Feedback was positive on the general idea of providing a standard way of accessing this functionality. Some suggestions were made that the authors agreed with and chose to immediately incorporate into the proposal, leading to extension of the review period. The main suggestions that weren’t incorporated into mid-review revisions were as follows:

  • Several people expressed unhappiness that log meant the natural logarithm (base e). Unfortunately, as observed in the review, the most obvious alternative name for the natural logarithm is ln, which is not a good programming name: it’s too short and too visually similar to keywords like in. log for the natural logarithm is also extensively precedented in many programming languages, including C, Swift’s most obvious antecedent (and the way that people have gained access to this functionality in Swift before this proposal). Ultimately, the core team believes that sticking with log is the best choice even if there’s some risk of people using it when they meant log10 or log2.

  • There was a suggestion that create a Math module might create conflicts with names used by other libraries today. The core team agrees that this is an issue which needs further study and work, but decided to define it away for this proposal by simply merging the proposed Math module directly into the Swift module, which already has some similar math functions (such as min and floor); there didn’t seem to be a strong motivation for separating out the functions proposed here.

Therefore, SE-0246 is accepted with the modifications that the Math library should not be added and that the proposed new entities in it should instead be added directly to Swift.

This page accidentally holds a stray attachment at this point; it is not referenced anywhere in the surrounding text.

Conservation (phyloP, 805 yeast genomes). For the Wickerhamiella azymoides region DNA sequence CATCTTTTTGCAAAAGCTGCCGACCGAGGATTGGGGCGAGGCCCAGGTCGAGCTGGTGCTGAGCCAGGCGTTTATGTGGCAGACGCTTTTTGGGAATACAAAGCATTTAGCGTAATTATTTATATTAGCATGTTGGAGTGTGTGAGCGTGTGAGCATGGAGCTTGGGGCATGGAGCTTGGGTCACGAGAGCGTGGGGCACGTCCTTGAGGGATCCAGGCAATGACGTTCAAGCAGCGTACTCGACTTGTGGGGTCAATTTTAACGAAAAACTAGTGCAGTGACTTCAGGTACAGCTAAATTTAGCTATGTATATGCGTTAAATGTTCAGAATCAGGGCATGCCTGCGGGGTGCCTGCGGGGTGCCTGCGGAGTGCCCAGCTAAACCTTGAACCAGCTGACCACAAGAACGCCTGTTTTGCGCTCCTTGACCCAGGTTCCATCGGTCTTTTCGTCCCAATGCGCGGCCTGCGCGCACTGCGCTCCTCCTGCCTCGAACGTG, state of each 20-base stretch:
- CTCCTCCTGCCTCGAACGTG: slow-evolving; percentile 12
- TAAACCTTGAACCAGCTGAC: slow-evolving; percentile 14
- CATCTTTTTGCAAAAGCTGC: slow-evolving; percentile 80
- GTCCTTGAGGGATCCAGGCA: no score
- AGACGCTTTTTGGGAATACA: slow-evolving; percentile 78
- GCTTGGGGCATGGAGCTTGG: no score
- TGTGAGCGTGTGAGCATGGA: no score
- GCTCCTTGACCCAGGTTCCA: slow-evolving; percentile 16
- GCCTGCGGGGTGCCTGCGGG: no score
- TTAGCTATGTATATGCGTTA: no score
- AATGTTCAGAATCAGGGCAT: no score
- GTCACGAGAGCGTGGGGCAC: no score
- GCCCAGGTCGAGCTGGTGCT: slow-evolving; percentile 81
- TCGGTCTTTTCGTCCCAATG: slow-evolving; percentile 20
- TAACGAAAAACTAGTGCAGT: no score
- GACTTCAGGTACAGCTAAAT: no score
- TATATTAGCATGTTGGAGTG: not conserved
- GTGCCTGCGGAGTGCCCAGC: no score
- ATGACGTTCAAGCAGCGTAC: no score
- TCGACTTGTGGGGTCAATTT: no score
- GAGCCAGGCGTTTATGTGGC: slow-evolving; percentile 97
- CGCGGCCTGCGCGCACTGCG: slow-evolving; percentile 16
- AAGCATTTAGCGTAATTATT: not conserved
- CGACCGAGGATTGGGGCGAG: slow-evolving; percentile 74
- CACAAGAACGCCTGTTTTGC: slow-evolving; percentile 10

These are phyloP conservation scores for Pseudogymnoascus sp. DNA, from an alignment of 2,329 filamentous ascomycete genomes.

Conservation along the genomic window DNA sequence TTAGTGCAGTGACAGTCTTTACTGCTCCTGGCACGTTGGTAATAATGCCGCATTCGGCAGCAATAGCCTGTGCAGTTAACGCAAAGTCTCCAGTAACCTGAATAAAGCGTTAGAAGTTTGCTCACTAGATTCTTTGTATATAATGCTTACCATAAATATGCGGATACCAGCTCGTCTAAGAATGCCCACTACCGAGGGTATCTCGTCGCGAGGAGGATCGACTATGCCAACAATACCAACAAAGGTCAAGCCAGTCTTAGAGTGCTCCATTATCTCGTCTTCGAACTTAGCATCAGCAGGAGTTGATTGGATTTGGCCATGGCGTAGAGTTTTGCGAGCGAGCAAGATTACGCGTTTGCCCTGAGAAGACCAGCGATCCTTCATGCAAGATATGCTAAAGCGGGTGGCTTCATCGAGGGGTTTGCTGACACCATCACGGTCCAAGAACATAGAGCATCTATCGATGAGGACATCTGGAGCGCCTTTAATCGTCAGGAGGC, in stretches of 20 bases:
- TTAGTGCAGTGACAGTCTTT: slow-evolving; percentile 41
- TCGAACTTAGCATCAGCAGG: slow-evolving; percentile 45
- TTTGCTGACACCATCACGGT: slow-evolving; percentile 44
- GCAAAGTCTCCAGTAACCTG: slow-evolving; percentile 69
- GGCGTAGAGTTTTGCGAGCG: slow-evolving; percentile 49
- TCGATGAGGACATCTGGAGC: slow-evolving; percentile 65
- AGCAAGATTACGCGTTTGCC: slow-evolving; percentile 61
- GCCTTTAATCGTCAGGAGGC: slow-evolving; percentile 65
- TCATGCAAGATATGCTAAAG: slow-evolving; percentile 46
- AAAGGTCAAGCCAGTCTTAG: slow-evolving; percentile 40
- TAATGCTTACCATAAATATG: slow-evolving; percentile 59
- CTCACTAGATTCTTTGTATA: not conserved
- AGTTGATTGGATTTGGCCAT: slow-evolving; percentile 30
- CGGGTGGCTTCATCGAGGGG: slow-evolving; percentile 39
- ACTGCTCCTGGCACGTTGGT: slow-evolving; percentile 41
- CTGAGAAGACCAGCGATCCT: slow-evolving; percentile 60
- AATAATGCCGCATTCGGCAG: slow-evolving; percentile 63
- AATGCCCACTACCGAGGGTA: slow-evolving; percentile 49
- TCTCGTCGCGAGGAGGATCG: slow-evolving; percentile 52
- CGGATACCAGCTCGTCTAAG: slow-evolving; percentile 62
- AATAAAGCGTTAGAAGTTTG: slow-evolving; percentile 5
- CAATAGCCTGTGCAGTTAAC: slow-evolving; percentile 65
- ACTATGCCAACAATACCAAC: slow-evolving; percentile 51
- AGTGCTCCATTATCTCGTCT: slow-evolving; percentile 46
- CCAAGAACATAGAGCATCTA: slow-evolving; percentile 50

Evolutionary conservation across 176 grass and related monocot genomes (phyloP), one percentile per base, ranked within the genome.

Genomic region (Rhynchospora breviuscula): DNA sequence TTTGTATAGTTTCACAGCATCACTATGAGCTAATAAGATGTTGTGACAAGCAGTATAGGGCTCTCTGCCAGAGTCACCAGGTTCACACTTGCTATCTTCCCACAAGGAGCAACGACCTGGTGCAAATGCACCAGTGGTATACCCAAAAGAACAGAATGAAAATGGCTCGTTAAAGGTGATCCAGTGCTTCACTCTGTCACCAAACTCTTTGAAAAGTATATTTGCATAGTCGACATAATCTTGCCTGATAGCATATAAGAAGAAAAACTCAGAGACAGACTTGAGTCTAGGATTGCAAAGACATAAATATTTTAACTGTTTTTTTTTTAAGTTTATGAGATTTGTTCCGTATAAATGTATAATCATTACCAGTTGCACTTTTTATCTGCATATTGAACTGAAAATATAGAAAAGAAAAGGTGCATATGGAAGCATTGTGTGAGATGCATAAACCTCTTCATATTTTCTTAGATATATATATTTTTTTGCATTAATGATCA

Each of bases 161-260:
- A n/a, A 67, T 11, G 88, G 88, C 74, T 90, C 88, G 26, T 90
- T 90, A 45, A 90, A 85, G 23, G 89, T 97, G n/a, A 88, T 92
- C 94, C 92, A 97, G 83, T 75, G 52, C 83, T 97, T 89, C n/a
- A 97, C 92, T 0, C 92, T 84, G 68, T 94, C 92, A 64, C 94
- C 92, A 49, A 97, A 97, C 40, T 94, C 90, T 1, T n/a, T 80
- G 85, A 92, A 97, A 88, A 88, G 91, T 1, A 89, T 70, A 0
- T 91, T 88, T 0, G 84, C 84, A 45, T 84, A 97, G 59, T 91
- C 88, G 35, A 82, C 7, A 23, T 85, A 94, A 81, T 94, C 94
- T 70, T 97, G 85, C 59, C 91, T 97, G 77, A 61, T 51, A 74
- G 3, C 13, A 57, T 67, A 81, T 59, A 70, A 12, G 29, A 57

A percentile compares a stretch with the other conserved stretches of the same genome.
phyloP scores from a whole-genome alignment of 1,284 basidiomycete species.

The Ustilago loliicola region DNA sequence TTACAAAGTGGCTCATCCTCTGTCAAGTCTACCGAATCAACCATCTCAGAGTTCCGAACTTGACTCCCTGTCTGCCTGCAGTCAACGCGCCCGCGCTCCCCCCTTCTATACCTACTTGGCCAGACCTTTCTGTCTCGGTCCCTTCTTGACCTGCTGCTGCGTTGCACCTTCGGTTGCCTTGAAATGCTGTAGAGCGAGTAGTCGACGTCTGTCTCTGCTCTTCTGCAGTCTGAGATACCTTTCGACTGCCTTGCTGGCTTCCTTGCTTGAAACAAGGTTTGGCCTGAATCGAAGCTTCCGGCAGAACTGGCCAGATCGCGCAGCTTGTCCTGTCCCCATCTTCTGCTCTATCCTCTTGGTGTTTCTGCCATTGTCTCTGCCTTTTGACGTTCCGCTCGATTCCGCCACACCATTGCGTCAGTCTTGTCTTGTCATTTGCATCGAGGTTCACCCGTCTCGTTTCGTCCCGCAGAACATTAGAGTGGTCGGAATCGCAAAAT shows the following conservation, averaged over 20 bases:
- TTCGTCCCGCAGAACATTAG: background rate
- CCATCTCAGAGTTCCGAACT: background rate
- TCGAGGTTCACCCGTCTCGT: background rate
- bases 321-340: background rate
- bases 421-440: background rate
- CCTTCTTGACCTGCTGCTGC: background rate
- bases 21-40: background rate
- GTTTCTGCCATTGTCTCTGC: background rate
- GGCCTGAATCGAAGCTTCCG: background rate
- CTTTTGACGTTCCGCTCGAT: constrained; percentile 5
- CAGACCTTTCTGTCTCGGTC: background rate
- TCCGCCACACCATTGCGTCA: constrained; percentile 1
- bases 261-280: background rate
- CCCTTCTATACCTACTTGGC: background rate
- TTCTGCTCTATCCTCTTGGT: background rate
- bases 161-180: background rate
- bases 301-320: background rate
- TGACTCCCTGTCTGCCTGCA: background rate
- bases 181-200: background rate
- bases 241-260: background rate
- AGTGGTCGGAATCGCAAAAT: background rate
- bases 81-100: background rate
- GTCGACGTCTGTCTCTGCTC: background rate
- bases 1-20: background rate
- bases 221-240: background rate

SE-0245: Add an Array Initializer with Access to Uninitialized Storage was accepted.

Based on the review feedback, SE-0245 has been accepted as written. Thank you to everyone who reviewed this proposal and provided feedback!

Returned proposals

SE-0244: Opaque Result Types was returned for revision.

The core team has considered the feedback from the review so far and has decided the proposal should be returned for revision.

This proposal and implementation lay important groundwork, but it is clear from the review that work described in the “future directions” section is necessary to make this a complete and well-integrated language feature. There are also similarities to and differences with another feature of generalized existentials.

In order to better consider this proposal as one of a series of potential additions to the language, the core team is recommending that the proposal authors put together a manifesto outlining in more detail the full arc of these features, similar to the generics manifesto.

The authors expect to be able to present such a document soon, and rework this proposal to fit into that context, at which point we will re-open the review.